Episodes: One Flew Over the Cuckoo's Nest and why "of its time" rarely has meaning


At the recent TCM Classic Film Festival (which I talked about in the last newsletter), I ended up taking in One Flew Over the Cuckoo's Nest, thanks to missing another screening. I hadn't seen the film since college, when I had confirmed it to be one of my favorites, and the experience of watching it in 2016 proved slightly disquieting.

The problem with Cuckoo's Nest has always been its low-grade misogyny, something that's an improvement over the book the film is based on, which is basically just out and out sexist. And this isn't something people have just decided recently. I knew about that interpretation of the book before I read it, thanks to an installment of the TLC series Great Books (which I really wish someone would revive). The fact that Cuckoo's Nest has, at its center, the story of a guy who just wants to do whatever he wants and a woman who stands in his way has, uh, been frequently criticized.

So I was aware of all of this back when I first encountered this material, but I've always felt the film, at least, transcended those problems, thanks to the sensitive direction of Milos Forman and the genuinely nuanced performance of Louise Fletcher, who avoids making Nurse Ratched a caricature and seems to genuinely believe she wants to help the men on her ward.

And, what's more, both book and film remain landmark texts in the treatment of people with mental illnesses as people who are worthy of our attention and empathy. Yes, the movie sometimes plays their reactions to things for comedy, and it can occasionally seem as if it's laughing at them, instead of with them. But by the end of the film, it genuinely feels for all of the characters and hopes that they find some sort of better life, beyond the hospital where they're staying (most of them voluntarily).

Yet this time, I couldn't entirely get on board with the film in the way it wanted me to, and that mostly stemmed from Randall Patrick McMurphy, the guy who is supposed to be the hero. For as much as the film does its best to humanize everybody else in its trajectory, McMurphy is still the person it sees as the most human, the guy who comes into a staid environment and teaches everybody how to live, free and loose and easy. He represents the good kind of American individualism, the kind that stands up for what's right against the oppressive system.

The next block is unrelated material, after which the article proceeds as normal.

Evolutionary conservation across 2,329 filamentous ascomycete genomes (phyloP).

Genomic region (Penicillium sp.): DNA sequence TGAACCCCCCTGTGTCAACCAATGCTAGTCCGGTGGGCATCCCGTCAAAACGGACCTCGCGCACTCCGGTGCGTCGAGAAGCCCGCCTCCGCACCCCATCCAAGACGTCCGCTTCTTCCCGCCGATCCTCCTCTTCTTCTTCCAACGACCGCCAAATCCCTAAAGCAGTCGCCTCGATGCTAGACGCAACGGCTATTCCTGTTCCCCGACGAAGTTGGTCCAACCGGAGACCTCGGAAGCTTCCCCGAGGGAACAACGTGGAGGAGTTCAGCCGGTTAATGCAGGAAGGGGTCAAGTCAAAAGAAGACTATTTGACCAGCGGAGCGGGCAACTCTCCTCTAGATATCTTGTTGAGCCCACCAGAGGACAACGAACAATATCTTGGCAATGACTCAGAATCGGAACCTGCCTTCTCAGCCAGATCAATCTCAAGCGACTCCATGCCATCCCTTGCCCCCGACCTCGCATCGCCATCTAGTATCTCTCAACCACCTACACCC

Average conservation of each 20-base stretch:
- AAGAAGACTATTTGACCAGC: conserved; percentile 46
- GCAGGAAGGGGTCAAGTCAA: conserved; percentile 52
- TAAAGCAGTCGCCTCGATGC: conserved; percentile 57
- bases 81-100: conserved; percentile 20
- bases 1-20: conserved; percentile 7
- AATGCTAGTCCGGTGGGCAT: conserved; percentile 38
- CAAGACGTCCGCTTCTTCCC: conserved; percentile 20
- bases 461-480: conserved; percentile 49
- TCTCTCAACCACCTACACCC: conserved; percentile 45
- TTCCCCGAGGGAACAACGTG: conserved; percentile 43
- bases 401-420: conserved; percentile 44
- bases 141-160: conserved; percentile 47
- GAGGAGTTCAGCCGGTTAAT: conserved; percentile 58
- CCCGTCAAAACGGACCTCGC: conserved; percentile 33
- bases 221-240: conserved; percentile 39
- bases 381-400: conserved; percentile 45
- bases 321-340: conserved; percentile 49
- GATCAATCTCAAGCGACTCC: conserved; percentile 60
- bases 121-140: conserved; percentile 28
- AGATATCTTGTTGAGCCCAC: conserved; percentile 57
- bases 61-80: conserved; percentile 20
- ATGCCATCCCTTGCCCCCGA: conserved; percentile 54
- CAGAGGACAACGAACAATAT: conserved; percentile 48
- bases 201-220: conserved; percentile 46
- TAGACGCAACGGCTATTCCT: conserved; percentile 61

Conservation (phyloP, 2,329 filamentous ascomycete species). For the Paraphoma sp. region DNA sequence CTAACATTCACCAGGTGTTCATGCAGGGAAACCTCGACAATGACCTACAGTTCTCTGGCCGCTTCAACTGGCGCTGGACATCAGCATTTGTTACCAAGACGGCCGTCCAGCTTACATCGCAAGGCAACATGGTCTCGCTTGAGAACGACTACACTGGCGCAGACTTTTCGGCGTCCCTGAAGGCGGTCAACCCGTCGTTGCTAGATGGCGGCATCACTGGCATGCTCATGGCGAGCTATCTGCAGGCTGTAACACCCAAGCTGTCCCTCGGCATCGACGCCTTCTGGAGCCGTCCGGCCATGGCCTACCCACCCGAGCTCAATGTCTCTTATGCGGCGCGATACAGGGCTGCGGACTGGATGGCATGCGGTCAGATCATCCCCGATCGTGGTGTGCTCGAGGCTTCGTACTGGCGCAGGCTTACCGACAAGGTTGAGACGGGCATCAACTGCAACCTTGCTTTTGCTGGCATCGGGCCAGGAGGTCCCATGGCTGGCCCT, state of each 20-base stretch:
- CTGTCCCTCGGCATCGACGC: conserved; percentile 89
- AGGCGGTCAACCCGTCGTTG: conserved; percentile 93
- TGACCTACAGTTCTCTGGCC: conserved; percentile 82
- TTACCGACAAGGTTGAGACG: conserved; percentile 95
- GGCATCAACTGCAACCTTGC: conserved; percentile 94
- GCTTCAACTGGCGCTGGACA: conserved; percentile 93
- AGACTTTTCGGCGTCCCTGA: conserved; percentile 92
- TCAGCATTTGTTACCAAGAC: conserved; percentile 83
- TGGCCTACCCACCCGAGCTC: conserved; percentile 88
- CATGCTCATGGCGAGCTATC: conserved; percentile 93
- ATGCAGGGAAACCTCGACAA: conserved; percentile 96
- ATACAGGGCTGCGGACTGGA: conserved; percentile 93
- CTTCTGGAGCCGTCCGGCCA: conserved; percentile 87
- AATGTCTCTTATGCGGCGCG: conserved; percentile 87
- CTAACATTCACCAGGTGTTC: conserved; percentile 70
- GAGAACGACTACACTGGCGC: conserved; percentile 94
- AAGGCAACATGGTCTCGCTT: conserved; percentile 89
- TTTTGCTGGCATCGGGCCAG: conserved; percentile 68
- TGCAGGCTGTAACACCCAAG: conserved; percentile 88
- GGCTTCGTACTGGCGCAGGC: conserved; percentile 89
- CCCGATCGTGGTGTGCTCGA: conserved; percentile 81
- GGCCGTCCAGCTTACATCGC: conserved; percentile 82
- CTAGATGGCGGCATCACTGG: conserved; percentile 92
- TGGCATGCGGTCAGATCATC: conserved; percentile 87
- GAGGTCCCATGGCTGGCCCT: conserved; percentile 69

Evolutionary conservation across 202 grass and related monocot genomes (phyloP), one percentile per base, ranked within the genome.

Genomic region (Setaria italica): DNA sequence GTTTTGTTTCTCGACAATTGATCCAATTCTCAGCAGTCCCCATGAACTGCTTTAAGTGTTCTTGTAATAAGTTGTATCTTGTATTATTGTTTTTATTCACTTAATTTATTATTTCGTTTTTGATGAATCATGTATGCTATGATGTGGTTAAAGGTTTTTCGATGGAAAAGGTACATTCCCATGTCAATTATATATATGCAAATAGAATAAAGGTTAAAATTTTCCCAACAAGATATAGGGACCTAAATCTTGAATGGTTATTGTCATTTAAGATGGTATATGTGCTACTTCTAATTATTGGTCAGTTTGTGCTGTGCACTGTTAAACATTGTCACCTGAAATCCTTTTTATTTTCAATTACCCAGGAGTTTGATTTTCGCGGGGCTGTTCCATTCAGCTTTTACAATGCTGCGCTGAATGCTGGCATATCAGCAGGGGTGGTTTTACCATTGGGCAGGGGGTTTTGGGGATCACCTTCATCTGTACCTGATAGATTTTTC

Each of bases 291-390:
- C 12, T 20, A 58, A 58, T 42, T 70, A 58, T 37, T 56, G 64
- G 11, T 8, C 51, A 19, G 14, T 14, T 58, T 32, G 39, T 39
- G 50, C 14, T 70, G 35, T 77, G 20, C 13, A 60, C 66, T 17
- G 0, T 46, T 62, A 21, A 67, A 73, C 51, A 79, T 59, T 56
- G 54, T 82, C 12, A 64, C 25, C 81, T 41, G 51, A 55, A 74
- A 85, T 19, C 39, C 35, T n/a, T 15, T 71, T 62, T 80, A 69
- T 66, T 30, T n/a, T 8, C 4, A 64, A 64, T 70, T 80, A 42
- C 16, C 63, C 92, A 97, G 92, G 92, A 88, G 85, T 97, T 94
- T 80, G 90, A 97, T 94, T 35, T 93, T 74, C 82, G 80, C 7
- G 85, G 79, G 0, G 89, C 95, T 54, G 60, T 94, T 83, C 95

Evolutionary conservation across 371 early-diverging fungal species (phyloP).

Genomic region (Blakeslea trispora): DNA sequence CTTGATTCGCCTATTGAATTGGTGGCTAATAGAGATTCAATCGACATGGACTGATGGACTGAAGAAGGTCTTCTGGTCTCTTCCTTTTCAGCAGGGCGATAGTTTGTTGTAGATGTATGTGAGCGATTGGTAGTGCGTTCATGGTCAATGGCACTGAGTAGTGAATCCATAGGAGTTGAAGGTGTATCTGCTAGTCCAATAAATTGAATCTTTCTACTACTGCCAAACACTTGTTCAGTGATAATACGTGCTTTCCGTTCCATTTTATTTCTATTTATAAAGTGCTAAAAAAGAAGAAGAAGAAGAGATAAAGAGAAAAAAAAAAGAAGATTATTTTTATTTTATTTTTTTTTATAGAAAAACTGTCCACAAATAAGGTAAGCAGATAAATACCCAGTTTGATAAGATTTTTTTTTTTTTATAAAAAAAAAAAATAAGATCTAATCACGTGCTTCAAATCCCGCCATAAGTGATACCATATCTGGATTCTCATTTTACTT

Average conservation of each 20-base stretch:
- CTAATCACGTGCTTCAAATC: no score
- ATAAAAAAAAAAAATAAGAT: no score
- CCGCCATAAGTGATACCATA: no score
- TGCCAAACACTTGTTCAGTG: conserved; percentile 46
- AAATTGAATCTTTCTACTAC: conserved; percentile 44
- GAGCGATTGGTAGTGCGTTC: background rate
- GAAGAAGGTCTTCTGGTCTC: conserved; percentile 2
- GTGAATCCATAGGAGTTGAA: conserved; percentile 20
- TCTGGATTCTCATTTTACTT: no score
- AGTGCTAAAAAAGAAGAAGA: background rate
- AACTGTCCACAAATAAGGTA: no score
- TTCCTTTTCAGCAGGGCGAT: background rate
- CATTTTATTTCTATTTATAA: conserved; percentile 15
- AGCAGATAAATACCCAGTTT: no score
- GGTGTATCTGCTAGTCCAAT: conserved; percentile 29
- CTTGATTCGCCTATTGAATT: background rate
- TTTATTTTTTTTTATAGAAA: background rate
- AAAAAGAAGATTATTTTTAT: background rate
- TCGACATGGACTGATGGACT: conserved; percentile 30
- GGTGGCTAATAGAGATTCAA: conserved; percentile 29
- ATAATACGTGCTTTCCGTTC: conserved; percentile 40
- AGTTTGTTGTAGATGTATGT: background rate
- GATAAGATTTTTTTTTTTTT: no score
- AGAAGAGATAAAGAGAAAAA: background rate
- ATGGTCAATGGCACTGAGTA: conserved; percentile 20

But this time, watching it in my 30s, I couldn't help but escape that this dude is kind of an asshole.

I think that to some degree, Forman and Jack Nicholson are aware of this. There's an arc of "the guy who didn't expect to be so attached to these people he meets ends up attached to them" that's straight out of the ensemble dramedy playbook, and at least part of that playbook involves the guy being a big jerk for at least some of the running time. And McMurphy is also pretty blase about his fate until he realizes just how screwed he is. (Also, there's the part where he just falls asleep instead of escaping, something I never buy, even though Nicholson sells it in a stunning close-up.) So there's stuff to work with there.

But nobody can entirely escape the fact that the movie's final third has to come to a point where McMurphy and Ratched battle for the soul of young Billy, and Billy is ultimately devoured by Ratched's desire to defeat McMurphy. (There's some degree of "McMurphy doesn't understand how emotionally fragile Billy is" but it's largely bulldozed by the way that Ratched essentially dares Billy to commit suicide.) The final sequence, with McMurphy's lobotomy and the Chief escaping, is still heartbreaking, but I couldn't help but feel viscerally the way the movie grants all of its characters a central humanity, then veers away at the last possible instant.

This is the part where I'm supposed to say the movie is "of its time" or something like that, but again, people have had issues with the misogyny pretty much since the book's publication, and the film's need to have a simplistic emotional arc in its third act was something reviewers dinged it for when it was released.

It's become a classic because of a number of factors -- those five Oscars, that Nicholson performance, the power of those final moments -- but I suspect that somewhere in there is the fact that it lets the viewer off the hook, by getting us to identify with McMurphy, no matter his dickish qualities, then giving us the easy out of letting him be tragically sacrificed.

Why Cuckoo's Nest ultimately disappoints me in my 30s is because it comes so close to something complex and true and human, and it decides, instead, to tell us something just a little bit trite. That doesn't bulldoze all of the good things it does, but it does make me feel like there are a lot of stories about iconoclastic assholes that I loved as a teenager but would like a lot less now that I've had 15-20 more years worth of dealing with people who imagined themselves to be iconoclastic assholes.

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Episodes is published at least three times per week, and more if I feel like it. It is mostly about television, except when it's not. Suggest topics for future installments via email or on Twitter. Read more of my work at Vox Dot Com.